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Younger generation outlook on AACA?

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As some people have commented recently, I have not been on the DF as often as I used to be, so I missed some of this thread. I note that one of the members of Team Hudson has responded and hints at a story. Here it is. A long time ago a bunch of "old timers" gathered around a lake named Houghton in Michigan. I took my '11 Hudson but my normal navigator named Sally could not be with me, so I needed a navigator. Turned out that two of my friends brought their kids (three boys and one girl, all younger than 18). Even though I may have been an old F___ I knew that the youngsters would rather ride with anyone but Mom and Dad. So I organized Team Hudson - me and old Harry with the kids! But I had one requirement - each one of them had to know how to crank the Hudson and drive it. They all passed the prelims so we started to tour. Talk about a great tour. I had the best bunch of navigators, turn signalers and passengers on the tour.

Approaching an intersection on one of the days, I accidentally killed the engine. "Team Hudson" lept out of the car and ran to the front. She grabbed the crank handle and yelled at me, "Gas on". I responded, "Gas on". Then "Spark Retard". I replied, "Spark Retard". She gave the crank the needed 1/4 turn, the engine started, she ran around and jumped in the navigator seat and we went on down the road. I glanced over and saw a beautiful young 17 year old girl with the most magnificent "I did it" smile on her face. Her other comments speak for themselves.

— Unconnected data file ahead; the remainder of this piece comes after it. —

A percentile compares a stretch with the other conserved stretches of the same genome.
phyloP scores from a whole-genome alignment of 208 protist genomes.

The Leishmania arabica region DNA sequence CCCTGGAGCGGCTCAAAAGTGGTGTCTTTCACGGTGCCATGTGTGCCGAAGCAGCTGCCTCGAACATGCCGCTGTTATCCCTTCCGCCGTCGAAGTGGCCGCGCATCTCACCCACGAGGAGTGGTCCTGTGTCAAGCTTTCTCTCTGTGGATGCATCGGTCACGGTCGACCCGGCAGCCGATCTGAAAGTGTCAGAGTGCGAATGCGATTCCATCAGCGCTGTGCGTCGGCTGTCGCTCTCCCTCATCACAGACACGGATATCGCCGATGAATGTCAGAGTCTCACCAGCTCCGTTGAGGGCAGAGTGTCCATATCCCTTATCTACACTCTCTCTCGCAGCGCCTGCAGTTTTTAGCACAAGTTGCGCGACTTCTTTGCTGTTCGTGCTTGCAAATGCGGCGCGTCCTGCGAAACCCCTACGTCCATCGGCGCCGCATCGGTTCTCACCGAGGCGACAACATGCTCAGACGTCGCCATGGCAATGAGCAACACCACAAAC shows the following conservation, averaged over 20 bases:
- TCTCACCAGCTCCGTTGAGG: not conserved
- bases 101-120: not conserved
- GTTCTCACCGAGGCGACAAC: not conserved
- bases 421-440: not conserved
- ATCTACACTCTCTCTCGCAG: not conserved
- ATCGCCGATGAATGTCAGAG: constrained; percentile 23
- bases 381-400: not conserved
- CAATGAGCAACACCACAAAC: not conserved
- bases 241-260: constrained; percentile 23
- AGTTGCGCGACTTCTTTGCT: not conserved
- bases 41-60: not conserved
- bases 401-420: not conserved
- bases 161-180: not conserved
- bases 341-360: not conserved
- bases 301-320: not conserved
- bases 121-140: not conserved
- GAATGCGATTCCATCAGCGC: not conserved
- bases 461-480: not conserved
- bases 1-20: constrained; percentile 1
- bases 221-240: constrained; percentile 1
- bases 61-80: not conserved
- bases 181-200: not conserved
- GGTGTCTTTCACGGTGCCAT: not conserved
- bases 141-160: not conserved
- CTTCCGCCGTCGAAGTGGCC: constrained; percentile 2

Conclusion - Get them involved on a one-on-one basis and they will enjoy. BTW, the smile may be a few years older (so am I) but it is still magnificent. Boy Howdy!

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WOW, this thread covers a lot of ground. Back to the subject, what did we decide the problems are? Time, money? Hanging around older people? I think some of this is more perception than reality. As stated, the tuner car guys can spend as much as a restorer, and one can buy an old car that will provide economical fun for the family. I said AN old car, maybe not a 1955 TBird or a Chevelle 454SS, but one can buy a nice old driver with potential for less than a used Taurus, sometimes it's even a prewar car. Of course, one can't RESTORE a car on the cheap, but a car show can be very democratic, with a $2500 driver on the same field with a $50,000 restoration. The AACA has classes for them all, even at Hershey. I think there are two big problems, (a) is that experienced old car people, especially those with nicer cars, can be "stuck up", especially with younger people. I recall in 1985 as an 18 year old with a 1963 Pontiac, I admired a man's 1964 and was told to "eat your heart out". Who wants to interact with people like that? But there are many, and I have to remind myself not to sneer at lowriders and other cars "beneath me" so as not to discourage young enthusiasts like I once was. Problem(B) is that some kids don't see restored antique cars out and about, and if all they and their friends see are street rods and lowriders that is what they think is cool. Further, if they do see and admire a nice old car and all the owner talks about is money the kid thinks an old car is more unatainable than it really is. Or even worse, be like my Pontiac guy and puff up your own importance, THAT is a great way to bring them into the fold. I hope we all figure out that if we don't bring around a new generation our own cars are at risk in the future. Who will buy and care for them? We should try to open up a bit, drive the cars, CHEERFULLY enjoy them, and try to encourage the young fans who come around. The kid with the 1963 Pontiac may someday be the one to buy your car in your old age if you don't kill his enthusiasm first. Todd C